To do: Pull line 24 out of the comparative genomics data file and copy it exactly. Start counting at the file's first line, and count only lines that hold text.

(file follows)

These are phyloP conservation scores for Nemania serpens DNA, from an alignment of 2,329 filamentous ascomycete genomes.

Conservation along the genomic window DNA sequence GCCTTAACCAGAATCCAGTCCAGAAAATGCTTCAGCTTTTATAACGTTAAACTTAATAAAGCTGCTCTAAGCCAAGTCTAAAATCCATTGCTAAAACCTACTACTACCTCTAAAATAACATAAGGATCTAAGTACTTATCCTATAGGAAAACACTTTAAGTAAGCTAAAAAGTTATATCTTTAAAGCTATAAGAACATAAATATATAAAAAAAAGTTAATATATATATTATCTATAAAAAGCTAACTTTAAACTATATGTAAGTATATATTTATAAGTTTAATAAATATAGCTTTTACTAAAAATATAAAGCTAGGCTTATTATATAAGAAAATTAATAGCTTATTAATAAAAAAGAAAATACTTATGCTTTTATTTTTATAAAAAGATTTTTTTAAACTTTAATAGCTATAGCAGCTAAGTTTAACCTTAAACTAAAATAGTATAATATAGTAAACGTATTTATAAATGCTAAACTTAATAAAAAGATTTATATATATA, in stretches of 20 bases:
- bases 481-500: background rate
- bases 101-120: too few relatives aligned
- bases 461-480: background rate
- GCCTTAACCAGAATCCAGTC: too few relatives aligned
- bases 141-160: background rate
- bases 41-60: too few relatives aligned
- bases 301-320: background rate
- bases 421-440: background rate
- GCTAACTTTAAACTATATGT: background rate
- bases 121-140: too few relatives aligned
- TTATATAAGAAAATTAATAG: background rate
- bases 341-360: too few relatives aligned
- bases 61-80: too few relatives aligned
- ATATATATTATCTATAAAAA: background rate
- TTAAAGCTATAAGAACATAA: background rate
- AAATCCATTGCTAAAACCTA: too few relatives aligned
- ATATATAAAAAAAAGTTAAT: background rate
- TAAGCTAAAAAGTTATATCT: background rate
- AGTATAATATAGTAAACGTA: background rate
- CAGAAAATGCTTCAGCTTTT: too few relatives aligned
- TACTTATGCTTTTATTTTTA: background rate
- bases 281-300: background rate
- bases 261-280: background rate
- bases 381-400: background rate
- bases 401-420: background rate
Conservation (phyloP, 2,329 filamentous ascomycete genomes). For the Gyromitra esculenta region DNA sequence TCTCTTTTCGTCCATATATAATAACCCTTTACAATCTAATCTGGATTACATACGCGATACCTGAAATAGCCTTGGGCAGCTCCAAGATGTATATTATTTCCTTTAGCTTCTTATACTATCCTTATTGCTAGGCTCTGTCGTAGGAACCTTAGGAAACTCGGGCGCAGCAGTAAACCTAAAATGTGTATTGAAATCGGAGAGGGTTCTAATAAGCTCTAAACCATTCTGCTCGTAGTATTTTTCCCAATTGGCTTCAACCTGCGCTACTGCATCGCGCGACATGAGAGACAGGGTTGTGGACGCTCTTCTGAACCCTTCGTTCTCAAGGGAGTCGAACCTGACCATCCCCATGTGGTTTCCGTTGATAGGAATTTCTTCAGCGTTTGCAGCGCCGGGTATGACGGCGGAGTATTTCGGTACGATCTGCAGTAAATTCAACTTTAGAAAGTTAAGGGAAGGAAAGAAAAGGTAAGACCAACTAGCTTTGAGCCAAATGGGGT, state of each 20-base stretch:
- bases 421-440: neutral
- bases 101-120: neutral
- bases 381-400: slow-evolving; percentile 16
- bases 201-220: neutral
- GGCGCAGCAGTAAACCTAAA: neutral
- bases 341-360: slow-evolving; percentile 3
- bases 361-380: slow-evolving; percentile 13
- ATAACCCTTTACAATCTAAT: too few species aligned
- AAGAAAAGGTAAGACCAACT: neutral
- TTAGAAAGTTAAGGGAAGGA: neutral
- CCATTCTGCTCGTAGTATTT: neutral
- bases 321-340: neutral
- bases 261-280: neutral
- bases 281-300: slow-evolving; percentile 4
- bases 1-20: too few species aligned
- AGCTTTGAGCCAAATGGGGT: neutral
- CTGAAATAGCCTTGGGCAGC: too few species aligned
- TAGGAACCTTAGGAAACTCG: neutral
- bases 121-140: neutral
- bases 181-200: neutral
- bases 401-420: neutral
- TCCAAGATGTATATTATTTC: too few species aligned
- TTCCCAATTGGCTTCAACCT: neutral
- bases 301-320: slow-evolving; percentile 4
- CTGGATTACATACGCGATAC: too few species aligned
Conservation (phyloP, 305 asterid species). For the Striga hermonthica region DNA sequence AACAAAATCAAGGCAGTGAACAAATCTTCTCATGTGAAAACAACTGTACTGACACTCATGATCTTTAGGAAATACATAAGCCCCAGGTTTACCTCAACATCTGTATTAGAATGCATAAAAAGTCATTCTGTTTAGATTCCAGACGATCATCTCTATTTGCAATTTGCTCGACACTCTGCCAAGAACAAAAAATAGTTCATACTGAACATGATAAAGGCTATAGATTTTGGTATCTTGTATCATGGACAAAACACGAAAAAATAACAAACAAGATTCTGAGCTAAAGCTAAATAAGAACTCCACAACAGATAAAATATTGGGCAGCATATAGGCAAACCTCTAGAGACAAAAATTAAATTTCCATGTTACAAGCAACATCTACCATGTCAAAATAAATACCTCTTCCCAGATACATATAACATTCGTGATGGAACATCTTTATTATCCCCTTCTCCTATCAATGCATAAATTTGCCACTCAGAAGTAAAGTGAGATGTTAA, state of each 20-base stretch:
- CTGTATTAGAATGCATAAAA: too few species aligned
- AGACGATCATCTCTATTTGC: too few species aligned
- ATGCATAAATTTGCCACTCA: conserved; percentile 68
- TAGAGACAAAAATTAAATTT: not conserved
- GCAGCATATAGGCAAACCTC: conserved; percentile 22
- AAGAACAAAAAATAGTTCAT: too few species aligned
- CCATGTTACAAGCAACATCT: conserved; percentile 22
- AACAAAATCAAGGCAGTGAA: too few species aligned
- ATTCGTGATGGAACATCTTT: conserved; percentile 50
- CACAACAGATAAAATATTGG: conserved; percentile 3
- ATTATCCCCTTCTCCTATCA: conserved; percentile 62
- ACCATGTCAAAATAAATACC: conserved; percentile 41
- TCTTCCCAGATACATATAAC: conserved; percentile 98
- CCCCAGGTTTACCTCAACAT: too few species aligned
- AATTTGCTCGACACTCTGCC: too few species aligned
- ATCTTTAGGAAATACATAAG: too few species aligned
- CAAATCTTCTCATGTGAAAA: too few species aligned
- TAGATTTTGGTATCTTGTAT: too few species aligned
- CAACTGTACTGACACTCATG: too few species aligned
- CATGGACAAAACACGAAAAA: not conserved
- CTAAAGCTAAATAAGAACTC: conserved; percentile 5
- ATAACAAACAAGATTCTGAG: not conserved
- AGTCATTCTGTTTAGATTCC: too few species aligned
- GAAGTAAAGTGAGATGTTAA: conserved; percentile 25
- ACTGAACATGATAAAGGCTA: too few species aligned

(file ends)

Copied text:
- bases 281-300: background rate